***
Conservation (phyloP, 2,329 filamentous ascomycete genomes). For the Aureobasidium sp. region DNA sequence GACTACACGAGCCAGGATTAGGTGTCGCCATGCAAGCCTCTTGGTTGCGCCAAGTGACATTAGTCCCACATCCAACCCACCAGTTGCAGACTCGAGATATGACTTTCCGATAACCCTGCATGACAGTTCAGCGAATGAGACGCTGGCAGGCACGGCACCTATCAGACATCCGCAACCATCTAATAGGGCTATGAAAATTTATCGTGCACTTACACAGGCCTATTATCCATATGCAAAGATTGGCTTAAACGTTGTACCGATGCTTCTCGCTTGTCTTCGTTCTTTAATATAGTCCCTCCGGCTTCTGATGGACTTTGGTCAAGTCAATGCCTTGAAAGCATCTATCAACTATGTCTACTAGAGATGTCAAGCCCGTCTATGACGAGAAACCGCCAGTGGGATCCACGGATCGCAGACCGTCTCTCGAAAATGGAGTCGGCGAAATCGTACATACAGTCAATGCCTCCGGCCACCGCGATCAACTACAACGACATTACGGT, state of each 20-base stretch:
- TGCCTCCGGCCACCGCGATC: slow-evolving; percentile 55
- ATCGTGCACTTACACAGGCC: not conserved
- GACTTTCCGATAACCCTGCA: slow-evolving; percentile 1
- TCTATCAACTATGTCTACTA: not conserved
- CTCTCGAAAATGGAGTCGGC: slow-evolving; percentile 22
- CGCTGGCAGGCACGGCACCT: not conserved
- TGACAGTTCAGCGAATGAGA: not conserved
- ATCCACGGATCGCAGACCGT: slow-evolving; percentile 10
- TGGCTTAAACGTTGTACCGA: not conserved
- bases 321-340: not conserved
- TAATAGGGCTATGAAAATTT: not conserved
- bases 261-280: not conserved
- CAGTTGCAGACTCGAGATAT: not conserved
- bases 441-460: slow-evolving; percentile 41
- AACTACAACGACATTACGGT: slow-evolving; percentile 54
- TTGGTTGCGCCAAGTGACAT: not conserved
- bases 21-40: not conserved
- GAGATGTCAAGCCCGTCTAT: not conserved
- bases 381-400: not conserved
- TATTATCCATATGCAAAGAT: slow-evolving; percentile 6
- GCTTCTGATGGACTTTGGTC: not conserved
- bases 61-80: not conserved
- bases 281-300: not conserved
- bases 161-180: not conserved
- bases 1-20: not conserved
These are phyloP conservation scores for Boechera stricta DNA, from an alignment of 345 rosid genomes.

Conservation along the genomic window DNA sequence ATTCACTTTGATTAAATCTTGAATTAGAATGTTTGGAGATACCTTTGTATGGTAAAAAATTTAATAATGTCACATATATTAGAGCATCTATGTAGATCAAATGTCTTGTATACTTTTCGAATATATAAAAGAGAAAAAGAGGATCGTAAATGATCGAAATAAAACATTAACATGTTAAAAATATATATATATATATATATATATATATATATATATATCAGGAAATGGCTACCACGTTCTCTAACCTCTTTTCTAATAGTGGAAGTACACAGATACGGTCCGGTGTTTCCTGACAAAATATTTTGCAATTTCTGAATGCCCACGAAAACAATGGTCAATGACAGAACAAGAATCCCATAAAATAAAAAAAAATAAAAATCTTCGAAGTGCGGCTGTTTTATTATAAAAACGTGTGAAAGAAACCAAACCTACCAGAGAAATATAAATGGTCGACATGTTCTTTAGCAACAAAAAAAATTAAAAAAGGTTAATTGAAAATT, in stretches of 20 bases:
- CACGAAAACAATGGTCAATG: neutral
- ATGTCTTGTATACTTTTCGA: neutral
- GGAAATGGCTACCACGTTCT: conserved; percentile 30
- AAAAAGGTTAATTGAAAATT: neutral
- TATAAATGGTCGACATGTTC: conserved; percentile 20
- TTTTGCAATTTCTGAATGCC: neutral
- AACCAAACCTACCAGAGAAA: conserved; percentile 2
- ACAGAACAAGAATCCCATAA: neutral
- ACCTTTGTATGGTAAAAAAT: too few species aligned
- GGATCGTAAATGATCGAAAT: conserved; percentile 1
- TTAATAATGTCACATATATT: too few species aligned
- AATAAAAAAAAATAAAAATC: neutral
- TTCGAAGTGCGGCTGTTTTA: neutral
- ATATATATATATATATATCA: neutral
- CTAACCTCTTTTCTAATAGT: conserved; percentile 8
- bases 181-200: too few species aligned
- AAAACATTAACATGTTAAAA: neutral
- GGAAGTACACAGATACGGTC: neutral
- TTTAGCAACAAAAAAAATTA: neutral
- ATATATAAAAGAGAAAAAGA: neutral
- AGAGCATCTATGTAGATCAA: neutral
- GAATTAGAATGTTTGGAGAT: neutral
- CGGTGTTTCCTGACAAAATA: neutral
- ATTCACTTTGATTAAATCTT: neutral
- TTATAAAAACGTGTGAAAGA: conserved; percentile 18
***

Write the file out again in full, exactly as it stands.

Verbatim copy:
Conservation (phyloP, 2,329 filamentous ascomycete genomes). For the Aureobasidium sp. region DNA sequence GACTACACGAGCCAGGATTAGGTGTCGCCATGCAAGCCTCTTGGTTGCGCCAAGTGACATTAGTCCCACATCCAACCCACCAGTTGCAGACTCGAGATATGACTTTCCGATAACCCTGCATGACAGTTCAGCGAATGAGACGCTGGCAGGCACGGCACCTATCAGACATCCGCAACCATCTAATAGGGCTATGAAAATTTATCGTGCACTTACACAGGCCTATTATCCATATGCAAAGATTGGCTTAAACGTTGTACCGATGCTTCTCGCTTGTCTTCGTTCTTTAATATAGTCCCTCCGGCTTCTGATGGACTTTGGTCAAGTCAATGCCTTGAAAGCATCTATCAACTATGTCTACTAGAGATGTCAAGCCCGTCTATGACGAGAAACCGCCAGTGGGATCCACGGATCGCAGACCGTCTCTCGAAAATGGAGTCGGCGAAATCGTACATACAGTCAATGCCTCCGGCCACCGCGATCAACTACAACGACATTACGGT, state of each 20-base stretch:
- TGCCTCCGGCCACCGCGATC: slow-evolving; percentile 55
- ATCGTGCACTTACACAGGCC: not conserved
- GACTTTCCGATAACCCTGCA: slow-evolving; percentile 1
- TCTATCAACTATGTCTACTA: not conserved
- CTCTCGAAAATGGAGTCGGC: slow-evolving; percentile 22
- CGCTGGCAGGCACGGCACCT: not conserved
- TGACAGTTCAGCGAATGAGA: not conserved
- ATCCACGGATCGCAGACCGT: slow-evolving; percentile 10
- TGGCTTAAACGTTGTACCGA: not conserved
- bases 321-340: not conserved
- TAATAGGGCTATGAAAATTT: not conserved
- bases 261-280: not conserved
- CAGTTGCAGACTCGAGATAT: not conserved
- bases 441-460: slow-evolving; percentile 41
- AACTACAACGACATTACGGT: slow-evolving; percentile 54
- TTGGTTGCGCCAAGTGACAT: not conserved
- bases 21-40: not conserved
- GAGATGTCAAGCCCGTCTAT: not conserved
- bases 381-400: not conserved
- TATTATCCATATGCAAAGAT: slow-evolving; percentile 6
- GCTTCTGATGGACTTTGGTC: not conserved
- bases 61-80: not conserved
- bases 281-300: not conserved
- bases 161-180: not conserved
- bases 1-20: not conserved
These are phyloP conservation scores for Boechera stricta DNA, from an alignment of 345 rosid genomes.

Conservation along the genomic window DNA sequence ATTCACTTTGATTAAATCTTGAATTAGAATGTTTGGAGATACCTTTGTATGGTAAAAAATTTAATAATGTCACATATATTAGAGCATCTATGTAGATCAAATGTCTTGTATACTTTTCGAATATATAAAAGAGAAAAAGAGGATCGTAAATGATCGAAATAAAACATTAACATGTTAAAAATATATATATATATATATATATATATATATATATATATCAGGAAATGGCTACCACGTTCTCTAACCTCTTTTCTAATAGTGGAAGTACACAGATACGGTCCGGTGTTTCCTGACAAAATATTTTGCAATTTCTGAATGCCCACGAAAACAATGGTCAATGACAGAACAAGAATCCCATAAAATAAAAAAAAATAAAAATCTTCGAAGTGCGGCTGTTTTATTATAAAAACGTGTGAAAGAAACCAAACCTACCAGAGAAATATAAATGGTCGACATGTTCTTTAGCAACAAAAAAAATTAAAAAAGGTTAATTGAAAATT, in stretches of 20 bases:
- CACGAAAACAATGGTCAATG: neutral
- ATGTCTTGTATACTTTTCGA: neutral
- GGAAATGGCTACCACGTTCT: conserved; percentile 30
- AAAAAGGTTAATTGAAAATT: neutral
- TATAAATGGTCGACATGTTC: conserved; percentile 20
- TTTTGCAATTTCTGAATGCC: neutral
- AACCAAACCTACCAGAGAAA: conserved; percentile 2
- ACAGAACAAGAATCCCATAA: neutral
- ACCTTTGTATGGTAAAAAAT: too few species aligned
- GGATCGTAAATGATCGAAAT: conserved; percentile 1
- TTAATAATGTCACATATATT: too few species aligned
- AATAAAAAAAAATAAAAATC: neutral
- TTCGAAGTGCGGCTGTTTTA: neutral
- ATATATATATATATATATCA: neutral
- CTAACCTCTTTTCTAATAGT: conserved; percentile 8
- bases 181-200: too few species aligned
- AAAACATTAACATGTTAAAA: neutral
- GGAAGTACACAGATACGGTC: neutral
- TTTAGCAACAAAAAAAATTA: neutral
- ATATATAAAAGAGAAAAAGA: neutral
- AGAGCATCTATGTAGATCAA: neutral
- GAATTAGAATGTTTGGAGAT: neutral
- CGGTGTTTCCTGACAAAATA: neutral
- ATTCACTTTGATTAAATCTT: neutral
- TTATAAAAACGTGTGAAAGA: conserved; percentile 18